Francois J Duminy



A Ganglion presents as a painful swelling near a joint - often the wrist, but other joints can also be involved.

It is thought to be caused by a minor injury in the capsule of the joint which then becomes a weak spot in the capsule.

Due to varying pressures in the joint fluid, a little bubble can blow through this weak spot.

With continued movement and "pressure pulses" the bubble becomes more and more inflated.

The bubble or "Ganglion" can press on other structures and also excite an inflammatory response that can cause pain in the area.

The patient notices a lump that pains at times and that can also ache for long periods.


The Ganglion is usually filled with crystal clear joint fluid and this clear fluid conducts light very well, so a diagnostic indicator is that when a small torch is placed against the skin over the ganglion, the transillumination flare is much brighter than in normal tissues. You will need to be in a darkened place to see this clearly.

A traditional treatment was "a good smack with the family bible" This would rip the capsule of the ganglion allowing the fluid to escape into the surrounding tissues and to be reabsorbed, thus flattening the ganglion.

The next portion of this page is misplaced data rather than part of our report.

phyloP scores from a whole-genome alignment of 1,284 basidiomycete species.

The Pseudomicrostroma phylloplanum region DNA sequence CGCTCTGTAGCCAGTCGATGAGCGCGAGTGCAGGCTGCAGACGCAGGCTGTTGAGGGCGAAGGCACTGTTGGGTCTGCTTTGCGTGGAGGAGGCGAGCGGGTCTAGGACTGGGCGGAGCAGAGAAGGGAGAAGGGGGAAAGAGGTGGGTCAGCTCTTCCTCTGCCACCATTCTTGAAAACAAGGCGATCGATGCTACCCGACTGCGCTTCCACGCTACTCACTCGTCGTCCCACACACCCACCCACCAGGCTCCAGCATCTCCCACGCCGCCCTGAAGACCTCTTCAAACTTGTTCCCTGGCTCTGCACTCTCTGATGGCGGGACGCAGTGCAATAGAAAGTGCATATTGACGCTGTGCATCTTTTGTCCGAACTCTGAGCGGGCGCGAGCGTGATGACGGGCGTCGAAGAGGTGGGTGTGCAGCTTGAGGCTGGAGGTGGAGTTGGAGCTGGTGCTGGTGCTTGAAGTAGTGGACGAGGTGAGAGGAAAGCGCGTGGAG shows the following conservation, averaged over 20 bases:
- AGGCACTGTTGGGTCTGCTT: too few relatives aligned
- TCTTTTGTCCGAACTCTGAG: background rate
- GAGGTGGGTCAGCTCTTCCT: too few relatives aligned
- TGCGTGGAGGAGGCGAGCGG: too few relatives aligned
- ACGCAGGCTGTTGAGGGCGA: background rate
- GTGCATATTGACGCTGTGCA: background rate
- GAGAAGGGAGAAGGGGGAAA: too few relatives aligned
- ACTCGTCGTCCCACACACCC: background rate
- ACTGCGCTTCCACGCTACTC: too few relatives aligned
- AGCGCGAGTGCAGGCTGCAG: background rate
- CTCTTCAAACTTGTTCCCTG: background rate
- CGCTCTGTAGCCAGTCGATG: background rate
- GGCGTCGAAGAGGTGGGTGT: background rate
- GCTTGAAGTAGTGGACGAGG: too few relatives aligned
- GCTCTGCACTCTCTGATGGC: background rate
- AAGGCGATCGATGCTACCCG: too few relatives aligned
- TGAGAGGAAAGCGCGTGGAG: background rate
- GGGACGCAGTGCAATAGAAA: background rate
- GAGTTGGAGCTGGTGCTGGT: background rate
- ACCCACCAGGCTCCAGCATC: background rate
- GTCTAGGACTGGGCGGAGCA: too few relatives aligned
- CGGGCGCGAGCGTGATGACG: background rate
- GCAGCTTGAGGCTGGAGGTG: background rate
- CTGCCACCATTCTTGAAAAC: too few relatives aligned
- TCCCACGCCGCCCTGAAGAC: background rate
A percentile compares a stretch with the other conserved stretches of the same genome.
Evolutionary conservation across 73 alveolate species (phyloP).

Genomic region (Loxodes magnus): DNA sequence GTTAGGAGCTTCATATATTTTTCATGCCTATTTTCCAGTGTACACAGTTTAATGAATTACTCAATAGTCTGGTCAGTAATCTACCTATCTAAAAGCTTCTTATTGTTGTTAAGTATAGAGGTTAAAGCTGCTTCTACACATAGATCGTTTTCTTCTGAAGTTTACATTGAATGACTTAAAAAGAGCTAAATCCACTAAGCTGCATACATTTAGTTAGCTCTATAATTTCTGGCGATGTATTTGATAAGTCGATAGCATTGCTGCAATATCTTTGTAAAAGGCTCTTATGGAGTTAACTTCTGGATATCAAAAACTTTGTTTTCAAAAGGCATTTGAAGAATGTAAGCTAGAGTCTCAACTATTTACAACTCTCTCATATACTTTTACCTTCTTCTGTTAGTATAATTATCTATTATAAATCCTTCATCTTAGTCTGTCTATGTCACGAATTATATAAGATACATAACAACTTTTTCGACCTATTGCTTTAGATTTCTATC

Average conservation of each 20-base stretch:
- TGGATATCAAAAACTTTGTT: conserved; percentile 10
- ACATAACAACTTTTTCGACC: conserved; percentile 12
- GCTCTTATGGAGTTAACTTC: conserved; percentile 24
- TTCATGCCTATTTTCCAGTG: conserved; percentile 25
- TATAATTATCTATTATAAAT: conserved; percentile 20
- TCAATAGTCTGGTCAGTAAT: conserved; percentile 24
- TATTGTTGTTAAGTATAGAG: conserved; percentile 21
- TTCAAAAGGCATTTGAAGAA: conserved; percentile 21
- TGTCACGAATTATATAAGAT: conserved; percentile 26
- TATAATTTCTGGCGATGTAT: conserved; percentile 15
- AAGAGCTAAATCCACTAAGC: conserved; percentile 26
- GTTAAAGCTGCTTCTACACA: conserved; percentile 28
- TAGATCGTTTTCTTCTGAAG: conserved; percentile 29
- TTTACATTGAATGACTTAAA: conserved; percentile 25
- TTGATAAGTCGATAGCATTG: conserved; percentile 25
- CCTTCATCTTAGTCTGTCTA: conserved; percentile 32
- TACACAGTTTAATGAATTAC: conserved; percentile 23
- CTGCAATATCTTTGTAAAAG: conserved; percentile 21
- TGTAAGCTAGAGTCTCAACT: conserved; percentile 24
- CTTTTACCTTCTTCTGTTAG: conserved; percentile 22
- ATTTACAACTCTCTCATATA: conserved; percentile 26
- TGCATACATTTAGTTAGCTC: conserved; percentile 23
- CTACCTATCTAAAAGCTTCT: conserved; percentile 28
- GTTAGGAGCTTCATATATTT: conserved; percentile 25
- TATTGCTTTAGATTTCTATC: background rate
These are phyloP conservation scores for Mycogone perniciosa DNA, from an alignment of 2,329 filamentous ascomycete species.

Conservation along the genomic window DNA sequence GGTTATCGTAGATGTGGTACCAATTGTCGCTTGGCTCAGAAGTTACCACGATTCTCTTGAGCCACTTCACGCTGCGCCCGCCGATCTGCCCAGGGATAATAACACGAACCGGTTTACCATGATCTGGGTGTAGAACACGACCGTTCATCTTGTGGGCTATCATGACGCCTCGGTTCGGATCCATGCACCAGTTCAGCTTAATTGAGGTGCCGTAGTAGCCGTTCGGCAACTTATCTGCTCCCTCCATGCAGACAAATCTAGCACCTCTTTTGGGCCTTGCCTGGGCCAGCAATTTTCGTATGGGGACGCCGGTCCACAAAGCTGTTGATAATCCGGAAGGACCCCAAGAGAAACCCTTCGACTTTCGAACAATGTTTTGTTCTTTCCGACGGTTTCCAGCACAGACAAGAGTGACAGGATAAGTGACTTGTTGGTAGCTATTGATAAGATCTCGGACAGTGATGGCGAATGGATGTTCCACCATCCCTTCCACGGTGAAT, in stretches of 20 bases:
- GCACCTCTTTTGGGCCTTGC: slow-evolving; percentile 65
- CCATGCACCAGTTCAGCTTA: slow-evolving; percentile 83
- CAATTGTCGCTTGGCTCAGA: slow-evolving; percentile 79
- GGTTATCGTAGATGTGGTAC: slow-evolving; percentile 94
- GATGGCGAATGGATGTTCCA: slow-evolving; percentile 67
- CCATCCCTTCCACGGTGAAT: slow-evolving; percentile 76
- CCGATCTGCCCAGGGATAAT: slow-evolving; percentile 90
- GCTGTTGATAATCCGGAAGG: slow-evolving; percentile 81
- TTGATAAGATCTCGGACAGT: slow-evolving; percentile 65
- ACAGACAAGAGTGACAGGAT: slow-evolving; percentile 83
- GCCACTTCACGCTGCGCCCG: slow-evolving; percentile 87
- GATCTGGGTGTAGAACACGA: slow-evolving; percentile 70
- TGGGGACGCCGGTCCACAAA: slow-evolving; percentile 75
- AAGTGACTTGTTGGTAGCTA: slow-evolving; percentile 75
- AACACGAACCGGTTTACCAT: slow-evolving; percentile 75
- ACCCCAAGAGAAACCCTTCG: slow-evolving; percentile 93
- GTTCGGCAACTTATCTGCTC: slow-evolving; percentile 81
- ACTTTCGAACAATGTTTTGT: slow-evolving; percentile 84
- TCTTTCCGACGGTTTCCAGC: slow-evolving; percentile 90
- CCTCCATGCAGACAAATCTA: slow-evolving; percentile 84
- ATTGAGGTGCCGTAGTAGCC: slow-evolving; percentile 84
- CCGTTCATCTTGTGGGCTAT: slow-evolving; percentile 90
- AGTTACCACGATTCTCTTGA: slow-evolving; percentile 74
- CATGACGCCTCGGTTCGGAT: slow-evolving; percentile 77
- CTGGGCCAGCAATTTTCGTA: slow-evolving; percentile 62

Ganglia have long been treated by excision of the sac (bubble), but recurrence rates are high.

For the past 24 years we have been treating them in a very conservative manner by injecting some local anaesthetic, and then using a large needle to make holes/tears in the capsule, remove the joint fluid and instil a small amount of locally active steroid to slow the healing of the holes.

This simple treatment subsequently allows continuous internal leaking from the ganglion, preventing re-inflation. It works in 70% of cases and is safely repeated in the remaining 30% of cases!